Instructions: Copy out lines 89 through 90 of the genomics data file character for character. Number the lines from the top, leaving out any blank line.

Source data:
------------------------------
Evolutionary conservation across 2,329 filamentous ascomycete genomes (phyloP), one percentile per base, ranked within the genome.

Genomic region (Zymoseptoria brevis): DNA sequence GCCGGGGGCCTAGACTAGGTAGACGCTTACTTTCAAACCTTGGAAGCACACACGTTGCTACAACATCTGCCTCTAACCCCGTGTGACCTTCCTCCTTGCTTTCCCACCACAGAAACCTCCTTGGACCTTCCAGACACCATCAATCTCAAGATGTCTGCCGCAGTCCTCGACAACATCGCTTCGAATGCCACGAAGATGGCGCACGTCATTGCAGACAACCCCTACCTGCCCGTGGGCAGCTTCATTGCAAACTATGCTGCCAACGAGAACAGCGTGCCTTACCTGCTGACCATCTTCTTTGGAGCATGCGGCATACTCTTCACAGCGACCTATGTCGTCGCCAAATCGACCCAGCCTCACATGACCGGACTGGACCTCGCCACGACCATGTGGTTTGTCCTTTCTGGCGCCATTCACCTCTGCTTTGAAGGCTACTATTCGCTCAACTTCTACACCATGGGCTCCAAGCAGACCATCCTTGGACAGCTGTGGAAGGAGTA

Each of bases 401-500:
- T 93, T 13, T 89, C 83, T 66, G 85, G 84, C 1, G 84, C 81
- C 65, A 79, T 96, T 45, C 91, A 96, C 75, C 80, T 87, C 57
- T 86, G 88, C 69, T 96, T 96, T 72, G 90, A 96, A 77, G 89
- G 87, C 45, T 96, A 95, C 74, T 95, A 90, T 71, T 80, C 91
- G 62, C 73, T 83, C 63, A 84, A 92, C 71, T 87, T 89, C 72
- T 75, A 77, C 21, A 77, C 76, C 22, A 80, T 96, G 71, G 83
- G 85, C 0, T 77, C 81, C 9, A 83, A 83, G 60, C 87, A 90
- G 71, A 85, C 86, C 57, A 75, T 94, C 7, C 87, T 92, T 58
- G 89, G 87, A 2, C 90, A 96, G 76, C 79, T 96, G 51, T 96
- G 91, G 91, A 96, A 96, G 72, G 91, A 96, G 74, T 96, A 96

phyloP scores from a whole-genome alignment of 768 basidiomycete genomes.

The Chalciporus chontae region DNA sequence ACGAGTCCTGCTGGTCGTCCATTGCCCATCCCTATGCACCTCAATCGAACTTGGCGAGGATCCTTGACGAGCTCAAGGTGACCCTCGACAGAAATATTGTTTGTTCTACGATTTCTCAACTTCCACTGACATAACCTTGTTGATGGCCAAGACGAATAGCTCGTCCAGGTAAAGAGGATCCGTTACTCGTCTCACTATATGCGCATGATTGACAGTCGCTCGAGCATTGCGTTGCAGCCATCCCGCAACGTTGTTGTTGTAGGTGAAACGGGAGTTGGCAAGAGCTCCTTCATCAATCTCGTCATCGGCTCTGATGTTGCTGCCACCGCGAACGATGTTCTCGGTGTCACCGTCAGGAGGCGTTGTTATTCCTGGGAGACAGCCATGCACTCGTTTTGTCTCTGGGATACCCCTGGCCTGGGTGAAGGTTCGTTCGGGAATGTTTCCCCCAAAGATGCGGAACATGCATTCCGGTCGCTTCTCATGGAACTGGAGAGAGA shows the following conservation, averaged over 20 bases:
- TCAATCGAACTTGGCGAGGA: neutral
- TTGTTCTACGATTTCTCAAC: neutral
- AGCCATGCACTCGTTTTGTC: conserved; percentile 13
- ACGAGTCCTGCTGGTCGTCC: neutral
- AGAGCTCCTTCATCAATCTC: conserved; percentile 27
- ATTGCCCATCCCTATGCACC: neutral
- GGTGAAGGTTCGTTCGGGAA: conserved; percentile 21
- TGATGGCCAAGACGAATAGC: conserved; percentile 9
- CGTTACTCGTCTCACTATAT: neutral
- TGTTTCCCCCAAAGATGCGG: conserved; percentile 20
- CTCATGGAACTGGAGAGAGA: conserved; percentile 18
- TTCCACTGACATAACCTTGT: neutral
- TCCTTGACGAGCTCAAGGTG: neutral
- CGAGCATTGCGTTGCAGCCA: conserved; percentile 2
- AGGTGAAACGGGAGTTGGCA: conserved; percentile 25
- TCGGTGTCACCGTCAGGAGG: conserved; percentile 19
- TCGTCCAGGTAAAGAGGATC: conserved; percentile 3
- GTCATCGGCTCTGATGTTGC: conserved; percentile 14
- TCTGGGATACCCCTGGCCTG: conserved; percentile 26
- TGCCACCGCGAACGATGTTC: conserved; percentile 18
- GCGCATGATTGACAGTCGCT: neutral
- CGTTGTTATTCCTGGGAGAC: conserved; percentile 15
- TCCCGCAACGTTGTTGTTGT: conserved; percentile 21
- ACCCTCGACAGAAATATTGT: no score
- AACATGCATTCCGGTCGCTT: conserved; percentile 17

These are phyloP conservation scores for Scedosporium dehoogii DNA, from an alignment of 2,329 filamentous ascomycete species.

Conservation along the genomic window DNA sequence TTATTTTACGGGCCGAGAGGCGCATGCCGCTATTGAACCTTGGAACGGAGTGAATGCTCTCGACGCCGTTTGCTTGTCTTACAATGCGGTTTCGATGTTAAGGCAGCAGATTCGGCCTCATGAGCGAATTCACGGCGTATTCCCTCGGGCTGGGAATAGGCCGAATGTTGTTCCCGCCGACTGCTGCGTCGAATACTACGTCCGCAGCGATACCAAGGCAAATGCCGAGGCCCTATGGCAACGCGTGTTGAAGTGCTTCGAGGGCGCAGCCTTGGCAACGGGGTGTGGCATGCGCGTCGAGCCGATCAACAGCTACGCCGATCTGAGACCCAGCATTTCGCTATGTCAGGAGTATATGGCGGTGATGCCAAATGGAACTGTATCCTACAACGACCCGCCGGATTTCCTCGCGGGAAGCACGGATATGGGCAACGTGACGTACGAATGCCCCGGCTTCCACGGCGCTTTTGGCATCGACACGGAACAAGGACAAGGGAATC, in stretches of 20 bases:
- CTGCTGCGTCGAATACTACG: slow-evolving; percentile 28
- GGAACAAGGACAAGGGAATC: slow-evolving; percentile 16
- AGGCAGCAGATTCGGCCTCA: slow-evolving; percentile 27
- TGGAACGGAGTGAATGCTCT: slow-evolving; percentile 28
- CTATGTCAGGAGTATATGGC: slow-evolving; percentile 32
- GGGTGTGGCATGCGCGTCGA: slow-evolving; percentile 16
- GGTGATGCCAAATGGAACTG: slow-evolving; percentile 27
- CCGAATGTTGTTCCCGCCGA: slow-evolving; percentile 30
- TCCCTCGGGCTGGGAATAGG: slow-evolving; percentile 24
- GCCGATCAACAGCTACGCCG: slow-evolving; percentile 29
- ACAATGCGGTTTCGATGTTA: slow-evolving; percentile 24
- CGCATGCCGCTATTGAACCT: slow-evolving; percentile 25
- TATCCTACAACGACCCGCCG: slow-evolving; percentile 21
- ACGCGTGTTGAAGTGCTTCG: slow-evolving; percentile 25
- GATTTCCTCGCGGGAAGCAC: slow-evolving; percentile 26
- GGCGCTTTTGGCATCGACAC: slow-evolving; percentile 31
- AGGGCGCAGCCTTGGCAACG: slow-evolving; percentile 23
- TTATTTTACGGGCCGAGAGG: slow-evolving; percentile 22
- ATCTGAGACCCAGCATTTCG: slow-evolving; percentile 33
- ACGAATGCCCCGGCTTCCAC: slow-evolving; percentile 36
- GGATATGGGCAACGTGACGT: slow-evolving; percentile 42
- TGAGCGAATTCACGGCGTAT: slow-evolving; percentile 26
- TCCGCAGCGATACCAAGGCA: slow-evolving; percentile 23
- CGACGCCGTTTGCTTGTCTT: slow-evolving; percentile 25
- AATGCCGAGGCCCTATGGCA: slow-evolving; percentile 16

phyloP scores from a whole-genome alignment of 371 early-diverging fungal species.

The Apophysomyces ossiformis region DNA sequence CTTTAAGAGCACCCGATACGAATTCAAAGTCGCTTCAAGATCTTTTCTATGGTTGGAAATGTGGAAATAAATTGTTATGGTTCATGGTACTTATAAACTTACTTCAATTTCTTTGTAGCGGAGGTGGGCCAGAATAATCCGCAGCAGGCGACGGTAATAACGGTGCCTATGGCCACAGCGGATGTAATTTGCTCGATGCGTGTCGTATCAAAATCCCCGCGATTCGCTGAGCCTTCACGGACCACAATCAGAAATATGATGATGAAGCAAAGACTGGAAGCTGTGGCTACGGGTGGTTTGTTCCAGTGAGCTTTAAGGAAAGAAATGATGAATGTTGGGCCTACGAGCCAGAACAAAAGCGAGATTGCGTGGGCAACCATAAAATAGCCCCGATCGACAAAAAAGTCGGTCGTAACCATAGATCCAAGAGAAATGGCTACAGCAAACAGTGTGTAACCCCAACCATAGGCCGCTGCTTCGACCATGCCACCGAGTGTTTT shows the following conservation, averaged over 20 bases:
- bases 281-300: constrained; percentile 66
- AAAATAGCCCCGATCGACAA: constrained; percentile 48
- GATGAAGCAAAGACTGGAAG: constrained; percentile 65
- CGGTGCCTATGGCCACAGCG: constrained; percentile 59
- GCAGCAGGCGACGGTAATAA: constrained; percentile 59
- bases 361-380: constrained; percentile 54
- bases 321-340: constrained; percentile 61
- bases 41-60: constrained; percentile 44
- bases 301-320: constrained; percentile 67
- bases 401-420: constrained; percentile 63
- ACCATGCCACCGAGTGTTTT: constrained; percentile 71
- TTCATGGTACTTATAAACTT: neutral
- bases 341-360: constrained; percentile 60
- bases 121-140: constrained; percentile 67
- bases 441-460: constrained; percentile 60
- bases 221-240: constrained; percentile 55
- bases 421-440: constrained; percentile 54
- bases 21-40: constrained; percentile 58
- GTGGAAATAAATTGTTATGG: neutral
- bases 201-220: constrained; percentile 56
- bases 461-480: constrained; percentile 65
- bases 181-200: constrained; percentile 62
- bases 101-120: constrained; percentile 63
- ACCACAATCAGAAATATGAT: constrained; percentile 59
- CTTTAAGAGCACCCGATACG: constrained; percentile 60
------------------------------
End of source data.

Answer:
- bases 201-220: constrained; percentile 56
- bases 461-480: constrained; percentile 65